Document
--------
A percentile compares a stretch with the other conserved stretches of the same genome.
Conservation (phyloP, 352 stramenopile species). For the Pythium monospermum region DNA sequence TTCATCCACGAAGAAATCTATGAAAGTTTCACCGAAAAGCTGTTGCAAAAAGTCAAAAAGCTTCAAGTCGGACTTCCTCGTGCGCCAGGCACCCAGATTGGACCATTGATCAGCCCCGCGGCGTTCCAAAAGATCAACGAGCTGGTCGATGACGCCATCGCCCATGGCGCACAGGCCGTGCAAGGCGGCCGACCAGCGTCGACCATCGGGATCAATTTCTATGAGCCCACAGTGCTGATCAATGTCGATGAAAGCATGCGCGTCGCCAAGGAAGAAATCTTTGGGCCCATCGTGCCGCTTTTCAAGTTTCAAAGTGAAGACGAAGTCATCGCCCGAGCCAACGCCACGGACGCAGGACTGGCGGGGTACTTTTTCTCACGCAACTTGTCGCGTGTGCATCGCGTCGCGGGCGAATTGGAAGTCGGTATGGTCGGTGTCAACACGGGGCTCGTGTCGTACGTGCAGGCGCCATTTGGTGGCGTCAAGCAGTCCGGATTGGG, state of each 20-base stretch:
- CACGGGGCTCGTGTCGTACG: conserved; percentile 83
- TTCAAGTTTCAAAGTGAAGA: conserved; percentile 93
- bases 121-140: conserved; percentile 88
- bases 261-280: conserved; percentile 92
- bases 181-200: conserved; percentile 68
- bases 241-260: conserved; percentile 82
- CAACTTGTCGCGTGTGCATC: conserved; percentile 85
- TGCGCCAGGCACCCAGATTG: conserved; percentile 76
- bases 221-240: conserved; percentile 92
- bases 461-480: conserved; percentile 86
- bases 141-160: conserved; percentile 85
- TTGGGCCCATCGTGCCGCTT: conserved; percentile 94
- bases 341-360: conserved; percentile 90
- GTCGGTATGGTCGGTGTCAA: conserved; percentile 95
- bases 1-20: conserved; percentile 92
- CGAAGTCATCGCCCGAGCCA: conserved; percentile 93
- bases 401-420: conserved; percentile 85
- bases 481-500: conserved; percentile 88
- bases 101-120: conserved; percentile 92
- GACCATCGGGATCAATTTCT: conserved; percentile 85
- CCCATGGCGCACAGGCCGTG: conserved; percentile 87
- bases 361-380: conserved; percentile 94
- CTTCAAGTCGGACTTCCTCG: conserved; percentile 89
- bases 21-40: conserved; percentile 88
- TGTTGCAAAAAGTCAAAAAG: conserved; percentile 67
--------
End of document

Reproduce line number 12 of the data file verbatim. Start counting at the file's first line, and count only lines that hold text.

- bases 461-480: conserved; percentile 86